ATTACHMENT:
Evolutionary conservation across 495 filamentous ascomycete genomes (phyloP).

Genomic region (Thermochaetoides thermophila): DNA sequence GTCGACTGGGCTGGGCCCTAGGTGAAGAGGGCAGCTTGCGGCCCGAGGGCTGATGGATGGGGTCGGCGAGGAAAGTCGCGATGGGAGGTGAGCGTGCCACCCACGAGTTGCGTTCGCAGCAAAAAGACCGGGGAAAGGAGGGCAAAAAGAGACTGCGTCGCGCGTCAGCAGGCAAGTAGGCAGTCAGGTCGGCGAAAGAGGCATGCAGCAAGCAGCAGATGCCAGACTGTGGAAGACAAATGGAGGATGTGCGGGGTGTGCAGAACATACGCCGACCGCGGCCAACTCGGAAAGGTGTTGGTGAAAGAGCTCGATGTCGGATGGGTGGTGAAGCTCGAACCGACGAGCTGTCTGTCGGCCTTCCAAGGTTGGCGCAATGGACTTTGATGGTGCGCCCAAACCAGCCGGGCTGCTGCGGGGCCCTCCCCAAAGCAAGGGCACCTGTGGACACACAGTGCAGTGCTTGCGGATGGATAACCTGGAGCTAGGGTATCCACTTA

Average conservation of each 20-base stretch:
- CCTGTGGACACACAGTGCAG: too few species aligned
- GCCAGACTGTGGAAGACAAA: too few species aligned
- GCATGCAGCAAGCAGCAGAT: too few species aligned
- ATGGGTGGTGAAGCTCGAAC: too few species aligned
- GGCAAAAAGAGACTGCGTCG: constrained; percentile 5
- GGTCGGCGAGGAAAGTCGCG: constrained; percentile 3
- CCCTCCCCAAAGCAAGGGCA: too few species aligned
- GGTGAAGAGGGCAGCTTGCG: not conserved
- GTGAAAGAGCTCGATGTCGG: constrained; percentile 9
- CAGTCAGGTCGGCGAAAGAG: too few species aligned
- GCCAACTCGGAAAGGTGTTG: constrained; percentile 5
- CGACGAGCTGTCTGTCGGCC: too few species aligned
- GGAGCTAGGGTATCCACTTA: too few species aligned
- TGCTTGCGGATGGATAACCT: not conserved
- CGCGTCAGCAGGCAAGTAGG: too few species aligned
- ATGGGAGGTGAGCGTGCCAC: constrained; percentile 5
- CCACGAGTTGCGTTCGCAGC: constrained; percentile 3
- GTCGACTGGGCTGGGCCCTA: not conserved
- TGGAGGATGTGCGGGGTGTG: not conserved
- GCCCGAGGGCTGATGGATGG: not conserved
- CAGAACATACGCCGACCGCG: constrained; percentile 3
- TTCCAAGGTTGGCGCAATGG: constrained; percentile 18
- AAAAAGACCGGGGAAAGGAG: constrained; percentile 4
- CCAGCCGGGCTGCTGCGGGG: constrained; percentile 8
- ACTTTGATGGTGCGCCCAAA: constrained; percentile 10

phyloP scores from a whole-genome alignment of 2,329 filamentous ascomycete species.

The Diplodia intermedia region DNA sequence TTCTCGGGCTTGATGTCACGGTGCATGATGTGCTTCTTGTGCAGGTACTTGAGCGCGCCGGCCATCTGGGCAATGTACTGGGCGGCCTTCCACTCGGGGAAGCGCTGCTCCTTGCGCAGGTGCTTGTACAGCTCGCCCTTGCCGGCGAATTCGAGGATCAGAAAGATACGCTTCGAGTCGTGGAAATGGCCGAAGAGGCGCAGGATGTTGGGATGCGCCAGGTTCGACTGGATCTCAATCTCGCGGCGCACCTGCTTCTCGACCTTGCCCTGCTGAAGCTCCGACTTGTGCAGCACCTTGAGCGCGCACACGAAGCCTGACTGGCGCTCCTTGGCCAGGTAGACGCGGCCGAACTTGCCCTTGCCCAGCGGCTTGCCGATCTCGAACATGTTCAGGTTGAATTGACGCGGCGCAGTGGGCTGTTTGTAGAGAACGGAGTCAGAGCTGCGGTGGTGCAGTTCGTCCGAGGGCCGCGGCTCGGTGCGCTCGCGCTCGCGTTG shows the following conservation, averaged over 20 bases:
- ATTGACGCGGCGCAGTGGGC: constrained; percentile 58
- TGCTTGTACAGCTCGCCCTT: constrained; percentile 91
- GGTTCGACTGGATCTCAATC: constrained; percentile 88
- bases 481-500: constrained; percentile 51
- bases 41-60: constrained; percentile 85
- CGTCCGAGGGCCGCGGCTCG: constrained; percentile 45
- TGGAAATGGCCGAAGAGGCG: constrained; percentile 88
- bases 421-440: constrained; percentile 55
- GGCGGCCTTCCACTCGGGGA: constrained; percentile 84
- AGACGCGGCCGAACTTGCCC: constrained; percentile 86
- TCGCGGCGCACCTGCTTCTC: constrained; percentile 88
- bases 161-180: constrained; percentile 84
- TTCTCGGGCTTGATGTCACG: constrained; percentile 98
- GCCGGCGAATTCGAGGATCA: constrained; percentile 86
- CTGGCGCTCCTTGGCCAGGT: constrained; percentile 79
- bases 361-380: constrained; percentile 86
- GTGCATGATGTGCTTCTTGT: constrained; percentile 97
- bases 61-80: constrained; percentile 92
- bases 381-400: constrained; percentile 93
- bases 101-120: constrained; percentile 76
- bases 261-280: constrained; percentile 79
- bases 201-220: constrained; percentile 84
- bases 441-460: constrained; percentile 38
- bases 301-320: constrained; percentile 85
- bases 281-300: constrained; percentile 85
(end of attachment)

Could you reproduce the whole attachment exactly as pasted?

Evolutionary conservation across 495 filamentous ascomycete genomes (phyloP).

Genomic region (Thermochaetoides thermophila): DNA sequence GTCGACTGGGCTGGGCCCTAGGTGAAGAGGGCAGCTTGCGGCCCGAGGGCTGATGGATGGGGTCGGCGAGGAAAGTCGCGATGGGAGGTGAGCGTGCCACCCACGAGTTGCGTTCGCAGCAAAAAGACCGGGGAAAGGAGGGCAAAAAGAGACTGCGTCGCGCGTCAGCAGGCAAGTAGGCAGTCAGGTCGGCGAAAGAGGCATGCAGCAAGCAGCAGATGCCAGACTGTGGAAGACAAATGGAGGATGTGCGGGGTGTGCAGAACATACGCCGACCGCGGCCAACTCGGAAAGGTGTTGGTGAAAGAGCTCGATGTCGGATGGGTGGTGAAGCTCGAACCGACGAGCTGTCTGTCGGCCTTCCAAGGTTGGCGCAATGGACTTTGATGGTGCGCCCAAACCAGCCGGGCTGCTGCGGGGCCCTCCCCAAAGCAAGGGCACCTGTGGACACACAGTGCAGTGCTTGCGGATGGATAACCTGGAGCTAGGGTATCCACTTA

Average conservation of each 20-base stretch:
- CCTGTGGACACACAGTGCAG: too few species aligned
- GCCAGACTGTGGAAGACAAA: too few species aligned
- GCATGCAGCAAGCAGCAGAT: too few species aligned
- ATGGGTGGTGAAGCTCGAAC: too few species aligned
- GGCAAAAAGAGACTGCGTCG: constrained; percentile 5
- GGTCGGCGAGGAAAGTCGCG: constrained; percentile 3
- CCCTCCCCAAAGCAAGGGCA: too few species aligned
- GGTGAAGAGGGCAGCTTGCG: not conserved
- GTGAAAGAGCTCGATGTCGG: constrained; percentile 9
- CAGTCAGGTCGGCGAAAGAG: too few species aligned
- GCCAACTCGGAAAGGTGTTG: constrained; percentile 5
- CGACGAGCTGTCTGTCGGCC: too few species aligned
- GGAGCTAGGGTATCCACTTA: too few species aligned
- TGCTTGCGGATGGATAACCT: not conserved
- CGCGTCAGCAGGCAAGTAGG: too few species aligned
- ATGGGAGGTGAGCGTGCCAC: constrained; percentile 5
- CCACGAGTTGCGTTCGCAGC: constrained; percentile 3
- GTCGACTGGGCTGGGCCCTA: not conserved
- TGGAGGATGTGCGGGGTGTG: not conserved
- GCCCGAGGGCTGATGGATGG: not conserved
- CAGAACATACGCCGACCGCG: constrained; percentile 3
- TTCCAAGGTTGGCGCAATGG: constrained; percentile 18
- AAAAAGACCGGGGAAAGGAG: constrained; percentile 4
- CCAGCCGGGCTGCTGCGGGG: constrained; percentile 8
- ACTTTGATGGTGCGCCCAAA: constrained; percentile 10

phyloP scores from a whole-genome alignment of 2,329 filamentous ascomycete species.

The Diplodia intermedia region DNA sequence TTCTCGGGCTTGATGTCACGGTGCATGATGTGCTTCTTGTGCAGGTACTTGAGCGCGCCGGCCATCTGGGCAATGTACTGGGCGGCCTTCCACTCGGGGAAGCGCTGCTCCTTGCGCAGGTGCTTGTACAGCTCGCCCTTGCCGGCGAATTCGAGGATCAGAAAGATACGCTTCGAGTCGTGGAAATGGCCGAAGAGGCGCAGGATGTTGGGATGCGCCAGGTTCGACTGGATCTCAATCTCGCGGCGCACCTGCTTCTCGACCTTGCCCTGCTGAAGCTCCGACTTGTGCAGCACCTTGAGCGCGCACACGAAGCCTGACTGGCGCTCCTTGGCCAGGTAGACGCGGCCGAACTTGCCCTTGCCCAGCGGCTTGCCGATCTCGAACATGTTCAGGTTGAATTGACGCGGCGCAGTGGGCTGTTTGTAGAGAACGGAGTCAGAGCTGCGGTGGTGCAGTTCGTCCGAGGGCCGCGGCTCGGTGCGCTCGCGCTCGCGTTG shows the following conservation, averaged over 20 bases:
- ATTGACGCGGCGCAGTGGGC: constrained; percentile 58
- TGCTTGTACAGCTCGCCCTT: constrained; percentile 91
- GGTTCGACTGGATCTCAATC: constrained; percentile 88
- bases 481-500: constrained; percentile 51
- bases 41-60: constrained; percentile 85
- CGTCCGAGGGCCGCGGCTCG: constrained; percentile 45
- TGGAAATGGCCGAAGAGGCG: constrained; percentile 88
- bases 421-440: constrained; percentile 55
- GGCGGCCTTCCACTCGGGGA: constrained; percentile 84
- AGACGCGGCCGAACTTGCCC: constrained; percentile 86
- TCGCGGCGCACCTGCTTCTC: constrained; percentile 88
- bases 161-180: constrained; percentile 84
- TTCTCGGGCTTGATGTCACG: constrained; percentile 98
- GCCGGCGAATTCGAGGATCA: constrained; percentile 86
- CTGGCGCTCCTTGGCCAGGT: constrained; percentile 79
- bases 361-380: constrained; percentile 86
- GTGCATGATGTGCTTCTTGT: constrained; percentile 97
- bases 61-80: constrained; percentile 92
- bases 381-400: constrained; percentile 93
- bases 101-120: constrained; percentile 76
- bases 261-280: constrained; percentile 79
- bases 201-220: constrained; percentile 84
- bases 441-460: constrained; percentile 38
- bases 301-320: constrained; percentile 85
- bases 281-300: constrained; percentile 85